Friends, Faith, and Unfairness

A friend of mine recently had some devastating news delivered to his family. I was relieved that he opened up to me and we were able to talk about it. I’ve been so amazed by his resolve. Despite some hard years recently, he remains positive, uplifting and full of faith. 

He asked for some things to read as he makes sense of life with a smile. 

Among the first recommendations that I sent was a talk recently given by Dale G Renlund, an Apostle of Jesus Christ.  It is called “Infuriating Unfairness.” My friend was familiar with it but we were happy to talk it over again, together. 

When this message was delivered, it spoke directly to my yearning soul. I am an optimistic and positive person but I have returned to these declarations a number of times. I am so happy that I have these words of truth that I can apply to areas of my life and help others apply it in their own situations. 

Elder Renlund walked through all the most critical scenarios. He spoke of unfairness that we bring upon ourselves and also unfairness that cannot be explained. It’s critical to differentiate the two. 

I recommend the whole talk if you feel it would help you. If I had to sum it up in three simple points, I would offer the following:

Thus is life

Unfairness is part of mortal life on earth. We all are here with different physical bodies, different living situations, different natural gifts, etc. Life has a way of setting some up for smooth success and setting others up for a challenge. 

We should help others

Whether in our own life or in the lives of others, how we deal with unfairness is part of our learning. We should do our best to grow our faith when life feels unfair. When possible, we should take action to alleviate unfairness where we find it in the lives of others. It’s a form of bringing “to pass much righteousness.” It’s even good for your health!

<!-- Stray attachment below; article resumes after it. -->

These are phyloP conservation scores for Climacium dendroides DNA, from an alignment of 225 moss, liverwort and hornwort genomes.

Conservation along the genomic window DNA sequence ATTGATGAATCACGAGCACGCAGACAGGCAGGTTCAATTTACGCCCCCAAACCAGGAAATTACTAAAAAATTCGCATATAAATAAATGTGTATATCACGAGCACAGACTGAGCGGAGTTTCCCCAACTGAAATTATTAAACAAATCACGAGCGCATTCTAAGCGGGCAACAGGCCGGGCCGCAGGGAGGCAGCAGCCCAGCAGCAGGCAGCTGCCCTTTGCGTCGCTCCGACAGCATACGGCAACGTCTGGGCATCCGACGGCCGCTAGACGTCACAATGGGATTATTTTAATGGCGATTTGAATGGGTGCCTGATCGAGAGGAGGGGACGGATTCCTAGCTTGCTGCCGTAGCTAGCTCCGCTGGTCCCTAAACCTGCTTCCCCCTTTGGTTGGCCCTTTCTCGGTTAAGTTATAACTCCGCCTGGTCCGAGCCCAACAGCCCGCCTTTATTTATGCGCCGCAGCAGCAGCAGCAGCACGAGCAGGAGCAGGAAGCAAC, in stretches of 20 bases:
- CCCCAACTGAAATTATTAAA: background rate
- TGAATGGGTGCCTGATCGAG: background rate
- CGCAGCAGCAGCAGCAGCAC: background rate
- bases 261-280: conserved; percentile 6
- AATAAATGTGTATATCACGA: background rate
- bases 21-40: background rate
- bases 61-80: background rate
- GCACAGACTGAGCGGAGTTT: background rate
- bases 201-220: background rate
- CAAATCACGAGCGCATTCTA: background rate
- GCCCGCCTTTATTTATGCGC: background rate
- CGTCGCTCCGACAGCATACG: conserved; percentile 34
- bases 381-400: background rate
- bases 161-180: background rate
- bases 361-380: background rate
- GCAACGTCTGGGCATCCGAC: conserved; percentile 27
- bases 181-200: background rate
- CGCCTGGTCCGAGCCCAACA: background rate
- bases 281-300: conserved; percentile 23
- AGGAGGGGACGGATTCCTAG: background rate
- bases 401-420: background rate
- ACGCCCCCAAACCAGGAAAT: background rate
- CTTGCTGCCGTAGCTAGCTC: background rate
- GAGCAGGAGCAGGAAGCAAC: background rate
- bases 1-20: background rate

The Savior understands and helps

The Savior suffered all unfairness as part of His atonement of sin and sorrow. Whatever degree of unfairness exists in our lives, Jesus Chris is aware and active in healing the broken hearts. If endured well, it can improve our discipleship now and our destination in the future. 

I am happy that my friend opened up to me. Many people don’t share their pains with others. 

My grandpa says that “if everyone sat in a circle and put their struggles in a brown paper bag, one by one they would be read and we would all be happy to have our own struggles back.”

It’s safe to assume that everyone is pushing through something. Until we know how we can help directly, the best approach is patience, kindness, understanding, and love.

But also we can ask, “Where does your life feel unfair? How can I help?”


You need more James Taylor in your life

James Taylor has hundreds of songs. So many of them are unknown. That’s unfortunate. After decades of dedicated fandom and dozens of live concerts, I want to help by sharing some of my favorite James Taylor songs.

Most people are familiar with the Greatest Hits album. It’s a masterpiece of music with eleven quintessential JT tunes and the lovable black sheep of the white album, Steamroller.

I will assume that some minimum requirement of art appreciation is already in place. So with the hope sharing of new discoveries, I’ll leave these greatest hits off of my list.

While most of my list is in no particular order, let’s get right to the song that rules them all.